Just when I thought I’d hit on a topic with no political overtones. . . .
At dinner with my Armenian cousins a couple of months ago, my older cousin shared the story of his sister’s wedding which might not have happened. He said a family friend approached their father about Araxy’s fiancé, warning him against allowing his daughter to marry this man. “He is Tashnug (also known as Dashnak)!” the friend exclaimed. “You are Rumgavar!” My uncle was, apparently, unmoved. Bottom line, my cousin married the Tashnug – they had three children and lived happily for many decades.
As my cousin was telling this story, I was confused. I had never heard the terms before. But I didn’t want to admit my ignorance so I let it go. I tried to search for the terms, but didn’t know the proper spelling, so nothing turned up.
Fast forward a couple of months. I was making cream kadayif with my new friends at the Armenian Apostolic Church. Two of the more elderly women were talking about “the other Armenian church” in the area. “They are Tashnugs,” one said, with a swipe of her hand. “We are Rumgavars.”
There were those terms again.
“Are those political terms?” I ventured to ask, hoping they’d take pity on me, a humble Protestant, and explain.
The elder of the two ladies nodded. No further explanation.
“How do you spell them?” I asked, hoping to search for the information that was not being shared.
The two ladies looked at each other and shrugged.
So I took the question to an Armenian friend. Here is what it boiled down to: “Tashnugs” view Turkey as their homeland. It was theirs before it was the Turks’, and they’re still prepared to fight to the death to get it back. Rumgavars view their homeland as Russian/Communist, and are content with the homeland they now have.
Tashnugs (Dashnaks) are the Armenian Revolutionary Federation, an Armenian nationalist and socialist political party founded in 1890. They traditionally advocated democratic socialism and have been a member of the Socialist International since 2003. It is the most politically oriented of the organizations and has been one of the staunchest supporters of Armenian nationalism. The party campaigns for the recognition of the Armenian Genocide and the right to reparations. It also advocates the establishment of United Armenia, partially based on the Treaty of Sevres of 1920. In 1918 the party was instrumental in the creation of the First Republic of Armenia, which fell to the Soviet communists in 1920. After its leadership was exiled by the communists, the ARF established itself within Armenian diaspora communities, where it helped Armenians preserve their cultural identity. After the fall of the USSR, it returned to Armenia, where it now has a presence as a minor party in Armenia’s parliament. The party lost political representation after the 2018 Armenian parliamentary election after receiving only 3.89% of the votes, which is lower than the 5% minimum required for representation in the parliament.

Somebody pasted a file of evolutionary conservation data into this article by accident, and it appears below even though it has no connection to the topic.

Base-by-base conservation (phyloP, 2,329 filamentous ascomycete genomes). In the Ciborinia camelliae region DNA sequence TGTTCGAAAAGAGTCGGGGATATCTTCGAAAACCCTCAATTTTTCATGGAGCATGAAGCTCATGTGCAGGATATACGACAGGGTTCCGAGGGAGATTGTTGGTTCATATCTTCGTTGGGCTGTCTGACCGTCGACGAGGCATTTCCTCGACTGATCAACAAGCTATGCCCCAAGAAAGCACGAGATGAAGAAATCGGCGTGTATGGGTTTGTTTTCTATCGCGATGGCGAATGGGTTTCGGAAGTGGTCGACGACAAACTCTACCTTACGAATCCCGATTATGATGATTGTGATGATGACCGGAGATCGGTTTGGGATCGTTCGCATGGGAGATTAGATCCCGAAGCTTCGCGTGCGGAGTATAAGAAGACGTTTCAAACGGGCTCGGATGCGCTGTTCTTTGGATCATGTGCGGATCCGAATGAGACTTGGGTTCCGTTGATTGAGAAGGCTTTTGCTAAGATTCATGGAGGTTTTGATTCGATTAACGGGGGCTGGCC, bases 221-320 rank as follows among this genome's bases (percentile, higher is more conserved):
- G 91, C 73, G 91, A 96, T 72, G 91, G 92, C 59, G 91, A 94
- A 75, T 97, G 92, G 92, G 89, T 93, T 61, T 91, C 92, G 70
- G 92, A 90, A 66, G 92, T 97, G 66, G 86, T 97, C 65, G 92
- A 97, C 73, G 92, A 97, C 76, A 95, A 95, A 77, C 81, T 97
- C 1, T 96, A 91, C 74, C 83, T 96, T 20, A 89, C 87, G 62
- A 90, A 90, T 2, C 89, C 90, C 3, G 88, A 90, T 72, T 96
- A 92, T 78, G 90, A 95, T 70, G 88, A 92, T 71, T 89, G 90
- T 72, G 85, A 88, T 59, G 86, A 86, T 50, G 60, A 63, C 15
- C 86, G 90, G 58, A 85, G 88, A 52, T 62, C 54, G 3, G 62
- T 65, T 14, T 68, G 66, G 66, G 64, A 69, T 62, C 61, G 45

Rumgavars are the Armenian Democratic Liberal Party – an Armenian political party in the Armenian diaspora, including the Middle East, Europe, the Americas and Australia. The Rumgavar party advocates liberalism and capitalism, unlike the other two classical Armenian political parties (Social Democrat Hunchakian Party and the Constituent Democratic Party) which both have the leftist ideology. It was established in Constantinople in 1921 as a result of the unification of 3 political parties: the Armenakan Party, the Liberal Party of the Reformed Hunchakians, and the Constituent Democratic Party. The Armenakan Party was founded in 1885 by Mekertich Portukalian as part of the national movement in Van in the Ottoman Empire. In the Armenian parliamentary elections on May 25, 2003, the party won 2.9% of the popular vote but no seats. Ever since, the party has lost all presence in the political landscape of Armenia. A few pockets of its presence exist in the diaspora with ever-decreasing numbers, a far cry from their heyday during the Soviet era.
In the 21st century, most Armenians are Christians (94.8% and are members of Armenia’s own church, the Armenian Apostolic Church, one of the oldest Christian churches. It was founded in the 1st century AD, and in 301 AD became the first branch of Christianity to become a state religion.
According to a Pew Research publication in December 2018 Armenia is the 2nd most religious country among 34 European nations, with 79% of respondents saying they believe in God with absolute certainty.
The largest minority Christian churches in Armenia are composed of new converts to Protestant and non-trinitarian Christianity, a combined total of about 38,989 persons (1.3%). Non-Christian religions have only a few adherents.
No surprises, actually, that political parties within other countries battle ideology. The surprise for me came in the form of how the political party of our Armenian ancestors translates into competition within religious sectors here in America.